The projections released Monday, based on the latest science, show what to expect at 171 sites in Puget Sound and along the coast. The idea is for local officials and planners to use them to weigh the risks.
SEATTLE — A new report provides the most detailed projections for how fast sea levels are expected to rise along Washington state shorelines over the next several decades.
By 2100 in Seattle, sea level is projected to rise between 1.7 feet and 3.1 feet under a scenario where greenhouse-gas emissions continue to rise over time. Meanwhile, sea level is estimated to rise from 1 foot to 2.6 feet in Taholah and 1.3 feet to 2.7 feet in Bellingham. Scientists with Washington Sea Grant and the University of Washington Climate Impacts Group calculated the likelihood that sea levels will reach or exceed a certain level for each location and under different greenhouse-gas scenarios.
Sea-level rise is caused by warming of the ocean and melting from glaciers and ice sheets. Washington has more than 3,000 miles of coastline. Rising sea level is a concern because it can increase the risk of flooding, storm surges, coastal bluff and shoreline erosion, and loss of wetlands or other habitat. It can also damage roads and buildings and impact fisheries.
The estimates give a full range of possible future sea level changes, allowing planners to weigh the risks of different scenarios as they locate hospitals, roads or septic tanks.
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“This finer level of detail allows us to do better planning,” said Jim Parvey, chief sustainability officer for the city of Tacoma, who is working with the authors to incorporate the projections into city planning. “We’re trying to get our minds around the problem and figure out how to build infrastructure that’s going to last. We need to do our best to guess what the conditions are going to be like in the future that we have to cope with.”
The projections released Monday show what to expect at 171 sites in Puget Sound and along the state’s outer coast as sea levels rise due to global warming. The information is more local and specific than previous assessments.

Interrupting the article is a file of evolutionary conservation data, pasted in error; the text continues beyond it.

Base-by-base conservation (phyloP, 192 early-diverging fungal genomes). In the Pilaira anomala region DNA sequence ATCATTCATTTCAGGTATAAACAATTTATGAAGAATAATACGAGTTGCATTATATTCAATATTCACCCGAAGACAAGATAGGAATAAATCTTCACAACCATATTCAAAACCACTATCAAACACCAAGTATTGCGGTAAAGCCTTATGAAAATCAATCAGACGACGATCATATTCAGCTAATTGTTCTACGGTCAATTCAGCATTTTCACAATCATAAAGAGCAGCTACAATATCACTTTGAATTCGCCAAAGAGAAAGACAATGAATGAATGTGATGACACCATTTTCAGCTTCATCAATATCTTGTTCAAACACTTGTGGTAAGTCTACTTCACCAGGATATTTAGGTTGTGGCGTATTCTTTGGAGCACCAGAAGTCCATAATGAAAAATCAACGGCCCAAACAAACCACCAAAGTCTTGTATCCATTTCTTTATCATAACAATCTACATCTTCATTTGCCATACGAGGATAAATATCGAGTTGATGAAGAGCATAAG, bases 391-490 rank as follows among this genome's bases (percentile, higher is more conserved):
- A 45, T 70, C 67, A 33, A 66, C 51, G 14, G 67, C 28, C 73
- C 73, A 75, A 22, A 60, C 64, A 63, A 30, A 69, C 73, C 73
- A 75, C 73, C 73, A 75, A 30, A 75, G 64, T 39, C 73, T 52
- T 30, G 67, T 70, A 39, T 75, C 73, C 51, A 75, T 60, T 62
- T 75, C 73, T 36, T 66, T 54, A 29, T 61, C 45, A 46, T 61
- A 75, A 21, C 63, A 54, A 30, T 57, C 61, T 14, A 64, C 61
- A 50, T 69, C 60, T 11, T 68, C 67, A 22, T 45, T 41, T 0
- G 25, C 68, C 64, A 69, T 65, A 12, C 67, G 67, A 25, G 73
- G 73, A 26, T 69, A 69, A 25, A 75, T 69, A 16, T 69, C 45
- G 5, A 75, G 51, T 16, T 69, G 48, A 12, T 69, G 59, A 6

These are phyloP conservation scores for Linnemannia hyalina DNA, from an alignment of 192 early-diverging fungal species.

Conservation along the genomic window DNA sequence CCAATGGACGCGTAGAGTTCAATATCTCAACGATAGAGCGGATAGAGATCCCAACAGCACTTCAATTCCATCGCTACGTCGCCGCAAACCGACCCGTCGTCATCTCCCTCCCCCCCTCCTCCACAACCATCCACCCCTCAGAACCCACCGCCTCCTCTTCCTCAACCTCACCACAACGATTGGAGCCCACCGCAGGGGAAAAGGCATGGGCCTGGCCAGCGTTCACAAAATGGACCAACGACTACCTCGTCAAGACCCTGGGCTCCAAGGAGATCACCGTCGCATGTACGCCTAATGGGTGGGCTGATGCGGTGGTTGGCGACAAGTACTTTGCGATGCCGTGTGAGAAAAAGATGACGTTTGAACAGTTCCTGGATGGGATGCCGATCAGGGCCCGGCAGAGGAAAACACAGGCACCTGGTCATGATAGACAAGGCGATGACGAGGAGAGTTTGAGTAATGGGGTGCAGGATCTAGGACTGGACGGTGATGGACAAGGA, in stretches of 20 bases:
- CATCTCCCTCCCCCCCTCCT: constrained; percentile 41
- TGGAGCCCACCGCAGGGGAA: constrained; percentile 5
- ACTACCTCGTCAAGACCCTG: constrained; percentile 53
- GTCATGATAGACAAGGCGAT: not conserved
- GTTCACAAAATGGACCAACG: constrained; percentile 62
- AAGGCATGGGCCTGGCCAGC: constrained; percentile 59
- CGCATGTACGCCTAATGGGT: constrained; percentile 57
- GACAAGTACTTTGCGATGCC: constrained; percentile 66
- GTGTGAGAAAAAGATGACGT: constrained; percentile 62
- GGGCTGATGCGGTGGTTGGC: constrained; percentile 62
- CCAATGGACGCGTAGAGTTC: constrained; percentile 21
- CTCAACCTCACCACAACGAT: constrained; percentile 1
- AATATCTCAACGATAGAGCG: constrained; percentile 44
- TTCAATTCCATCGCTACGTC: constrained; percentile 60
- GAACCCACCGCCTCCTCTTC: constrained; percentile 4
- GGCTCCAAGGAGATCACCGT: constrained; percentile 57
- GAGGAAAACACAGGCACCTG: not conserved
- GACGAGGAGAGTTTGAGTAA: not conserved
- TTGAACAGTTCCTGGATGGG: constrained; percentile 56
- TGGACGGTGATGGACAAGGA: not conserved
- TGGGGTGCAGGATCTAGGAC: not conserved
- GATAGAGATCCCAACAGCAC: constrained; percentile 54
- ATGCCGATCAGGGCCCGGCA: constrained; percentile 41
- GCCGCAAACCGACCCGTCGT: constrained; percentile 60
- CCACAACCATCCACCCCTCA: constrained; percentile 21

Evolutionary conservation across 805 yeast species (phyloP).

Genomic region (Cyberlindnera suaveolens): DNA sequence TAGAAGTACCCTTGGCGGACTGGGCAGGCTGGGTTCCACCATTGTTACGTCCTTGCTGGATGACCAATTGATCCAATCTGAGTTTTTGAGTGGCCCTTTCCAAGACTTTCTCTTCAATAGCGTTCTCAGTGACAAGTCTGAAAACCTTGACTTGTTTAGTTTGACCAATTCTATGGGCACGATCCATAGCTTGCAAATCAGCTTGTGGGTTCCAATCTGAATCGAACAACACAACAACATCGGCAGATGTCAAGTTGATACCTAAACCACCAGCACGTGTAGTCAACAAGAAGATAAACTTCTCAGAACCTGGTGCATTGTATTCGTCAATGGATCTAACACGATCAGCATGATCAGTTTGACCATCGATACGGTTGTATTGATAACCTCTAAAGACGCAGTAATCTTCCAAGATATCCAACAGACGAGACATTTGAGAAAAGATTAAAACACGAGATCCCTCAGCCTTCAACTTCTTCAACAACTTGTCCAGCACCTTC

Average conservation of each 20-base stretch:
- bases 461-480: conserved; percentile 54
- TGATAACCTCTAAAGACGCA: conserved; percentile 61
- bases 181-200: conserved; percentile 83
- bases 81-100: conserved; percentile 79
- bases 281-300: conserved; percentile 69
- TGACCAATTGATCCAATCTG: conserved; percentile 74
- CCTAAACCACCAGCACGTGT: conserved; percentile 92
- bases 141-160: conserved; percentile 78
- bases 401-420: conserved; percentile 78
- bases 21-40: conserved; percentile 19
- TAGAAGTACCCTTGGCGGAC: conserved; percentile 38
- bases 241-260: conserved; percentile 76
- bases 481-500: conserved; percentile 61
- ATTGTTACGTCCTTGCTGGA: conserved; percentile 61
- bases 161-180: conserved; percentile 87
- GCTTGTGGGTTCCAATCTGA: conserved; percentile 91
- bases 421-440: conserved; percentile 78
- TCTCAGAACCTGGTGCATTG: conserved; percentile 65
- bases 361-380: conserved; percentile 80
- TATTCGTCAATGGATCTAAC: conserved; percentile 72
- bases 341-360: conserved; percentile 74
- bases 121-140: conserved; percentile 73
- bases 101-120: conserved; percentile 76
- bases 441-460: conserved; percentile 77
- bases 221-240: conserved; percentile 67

Harriet Morgan, a research consultant at UW Climate Impacts Group and report co-author, said previous projections for the state have been “too zoomed out to be useful.” Now, local planners and others can click on a map and download estimates for their locations.
“Because we zoomed in, we captured local variations and land movement along the coast,” she said. “This is something that we heard from local decision makers. We need numbers that are specific for our communities and local areas.”
The report incorporates the latest science and takes into account variations in the estimated land movement, whether land is sinking or uplifting, in each location.
“There are places in Washington state and elsewhere the land is uplifting and that will counteract absolute sea-level change. And there are places that are subsiding,” said Ian Miller, a coastal hazards specialist at Washington Sea Grant who co-authored the report.
Areas such as Neah Bay on the northwest Washington coast are estimated to be uplifting, or rising, and have lower projected changes in sea level compared to areas of central Puget Sound, including Seattle, that are sinking.
In general, most communities are expected to see between 2 feet and 3 feet by 2100 under a scenario where greenhouse gas emissions continue to rise, Miller said.
The report is part of the three-year Washington Coastal Resilience Project to help communities prepare for natural events that threaten the coast due to rising sea levels.